Cold winter predicted as late summer gives way to fall
Published: 09/23/2010 18:50:00
The past 12 days have been unseasonably sunny in Juneau, breaking a record of 10 continuous days without rain for September, including some great clear fall evenings with great views of the harvest moon and even some Aurora Borealis last week.
We asked Tom Ainsworth of the National Weather Service what caused this welcome extension to summer: "Most of the month of September has been characterized by what we call a blocking weather pattern, and that's as weather patterns move around the planet, every now and then they sort of pause; and those pauses can be upwards of two weeks. And that's pretty much what we experienced here in the north west part of North America. We were fortunate to be in the nice part when the weather started stopping and slowing down; other parts of the United States of course had much wetter and stormier weather. But for the last 2 weeks, we've been pretty much in a blocking weather pattern which steers all the storms away from Southeast Alaska in this case."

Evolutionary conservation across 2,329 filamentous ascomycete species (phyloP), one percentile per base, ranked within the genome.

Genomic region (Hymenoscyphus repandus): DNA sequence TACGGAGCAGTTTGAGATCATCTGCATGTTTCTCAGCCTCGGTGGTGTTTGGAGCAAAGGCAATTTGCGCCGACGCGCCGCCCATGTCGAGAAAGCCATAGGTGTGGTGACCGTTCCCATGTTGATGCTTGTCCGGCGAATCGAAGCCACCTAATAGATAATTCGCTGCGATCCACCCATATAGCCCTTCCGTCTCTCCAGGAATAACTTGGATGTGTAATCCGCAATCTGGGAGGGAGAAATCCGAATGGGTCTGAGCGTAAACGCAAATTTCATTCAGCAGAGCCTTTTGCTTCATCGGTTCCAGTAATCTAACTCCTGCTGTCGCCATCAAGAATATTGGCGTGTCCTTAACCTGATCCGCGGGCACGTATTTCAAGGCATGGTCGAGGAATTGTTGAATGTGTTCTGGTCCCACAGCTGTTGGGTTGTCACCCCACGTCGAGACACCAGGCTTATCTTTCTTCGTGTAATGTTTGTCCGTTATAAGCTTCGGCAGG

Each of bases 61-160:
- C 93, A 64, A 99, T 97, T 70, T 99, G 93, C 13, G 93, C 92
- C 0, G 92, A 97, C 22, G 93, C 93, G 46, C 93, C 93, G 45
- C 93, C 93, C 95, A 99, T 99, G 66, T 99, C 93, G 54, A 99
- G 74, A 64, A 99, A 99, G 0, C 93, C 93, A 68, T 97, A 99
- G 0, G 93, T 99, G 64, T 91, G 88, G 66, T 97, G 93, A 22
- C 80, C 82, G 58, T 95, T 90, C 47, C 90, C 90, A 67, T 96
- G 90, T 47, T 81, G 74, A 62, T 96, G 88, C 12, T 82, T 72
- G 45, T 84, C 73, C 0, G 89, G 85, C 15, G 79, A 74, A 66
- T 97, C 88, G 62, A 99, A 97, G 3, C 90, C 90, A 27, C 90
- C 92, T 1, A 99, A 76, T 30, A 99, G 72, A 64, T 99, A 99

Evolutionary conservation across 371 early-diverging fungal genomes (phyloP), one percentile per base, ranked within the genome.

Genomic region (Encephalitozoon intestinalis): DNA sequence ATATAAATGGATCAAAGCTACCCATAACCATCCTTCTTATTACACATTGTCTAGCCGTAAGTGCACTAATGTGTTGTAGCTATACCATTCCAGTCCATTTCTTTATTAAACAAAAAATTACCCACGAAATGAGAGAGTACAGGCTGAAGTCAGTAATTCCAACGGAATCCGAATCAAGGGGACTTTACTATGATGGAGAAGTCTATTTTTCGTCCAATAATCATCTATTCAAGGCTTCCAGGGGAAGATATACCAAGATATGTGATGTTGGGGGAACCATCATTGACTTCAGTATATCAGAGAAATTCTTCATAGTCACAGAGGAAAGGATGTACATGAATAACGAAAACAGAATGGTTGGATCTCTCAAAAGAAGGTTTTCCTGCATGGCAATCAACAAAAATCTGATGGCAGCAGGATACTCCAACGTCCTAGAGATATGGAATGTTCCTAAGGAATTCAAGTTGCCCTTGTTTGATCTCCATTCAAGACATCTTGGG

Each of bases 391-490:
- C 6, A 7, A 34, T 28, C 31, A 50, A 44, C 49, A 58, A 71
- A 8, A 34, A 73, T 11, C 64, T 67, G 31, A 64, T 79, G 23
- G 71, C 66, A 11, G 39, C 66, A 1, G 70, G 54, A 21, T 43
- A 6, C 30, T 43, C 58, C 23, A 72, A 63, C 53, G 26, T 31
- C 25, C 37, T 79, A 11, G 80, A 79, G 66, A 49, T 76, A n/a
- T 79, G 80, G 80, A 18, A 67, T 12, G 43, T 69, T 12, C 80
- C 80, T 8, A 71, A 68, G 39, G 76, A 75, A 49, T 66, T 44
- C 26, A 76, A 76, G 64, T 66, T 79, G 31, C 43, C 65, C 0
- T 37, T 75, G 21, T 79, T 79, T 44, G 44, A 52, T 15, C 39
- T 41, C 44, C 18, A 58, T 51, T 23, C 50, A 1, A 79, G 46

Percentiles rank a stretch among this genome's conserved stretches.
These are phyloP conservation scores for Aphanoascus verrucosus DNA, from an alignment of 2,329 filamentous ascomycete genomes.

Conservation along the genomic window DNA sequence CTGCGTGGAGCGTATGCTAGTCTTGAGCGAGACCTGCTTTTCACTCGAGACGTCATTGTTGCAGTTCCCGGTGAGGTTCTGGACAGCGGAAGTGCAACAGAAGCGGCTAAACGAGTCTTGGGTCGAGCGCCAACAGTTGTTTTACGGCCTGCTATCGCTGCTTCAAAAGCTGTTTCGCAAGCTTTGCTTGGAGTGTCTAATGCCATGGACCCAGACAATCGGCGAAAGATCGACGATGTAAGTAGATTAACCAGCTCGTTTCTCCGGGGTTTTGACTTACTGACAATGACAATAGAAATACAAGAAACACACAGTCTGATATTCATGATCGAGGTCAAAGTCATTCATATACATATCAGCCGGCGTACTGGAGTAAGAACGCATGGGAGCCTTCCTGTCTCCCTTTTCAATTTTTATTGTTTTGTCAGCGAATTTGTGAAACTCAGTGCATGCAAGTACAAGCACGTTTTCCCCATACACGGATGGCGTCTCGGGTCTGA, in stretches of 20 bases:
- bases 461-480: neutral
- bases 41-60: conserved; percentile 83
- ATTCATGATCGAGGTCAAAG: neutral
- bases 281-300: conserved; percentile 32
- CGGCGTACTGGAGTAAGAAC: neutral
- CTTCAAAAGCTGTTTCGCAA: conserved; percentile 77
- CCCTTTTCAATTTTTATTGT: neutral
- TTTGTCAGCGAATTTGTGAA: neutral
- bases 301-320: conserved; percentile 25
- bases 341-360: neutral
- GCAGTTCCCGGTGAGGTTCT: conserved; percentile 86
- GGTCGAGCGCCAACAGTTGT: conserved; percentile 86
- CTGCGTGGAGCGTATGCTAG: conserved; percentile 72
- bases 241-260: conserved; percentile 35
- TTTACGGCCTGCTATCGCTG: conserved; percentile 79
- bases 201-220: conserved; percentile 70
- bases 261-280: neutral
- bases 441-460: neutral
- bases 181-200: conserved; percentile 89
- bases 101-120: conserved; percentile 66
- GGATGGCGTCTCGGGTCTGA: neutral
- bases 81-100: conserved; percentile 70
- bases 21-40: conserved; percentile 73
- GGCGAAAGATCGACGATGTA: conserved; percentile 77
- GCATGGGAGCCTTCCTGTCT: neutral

But all good things must come to an end...
"Well, there's no question today that the blocking weather pattern that we had is fizzled out and has gone away, and now we're gonna get in a more routine weather pattern for late September and early October; which is a real strong west jet stream over the Pacific steering plenty of storm activity our way for the next 5 or 6 days." Ainsworth said.
The average rainfall for Juneau in September is 8 inches; and with up to a foot of rain forecast over the next week for the parts of the panhandle, the month could still be as wet as normal.
Things are expected to cool off during October as we head towards winter.
Ainsworth made his prediction: "The outlook for Southeast Alaska for the upcoming winter looks colder than average, and typically that means more snowfall events than rain events for Southeast Alaska. So I would say we're looking at a cooler than average winter; probably a few more snow events than we are accustomed to. And so maybe a little bit above average snowfall by the end of the winter."
By: Mikko Wilson - firstname.lastname@example.org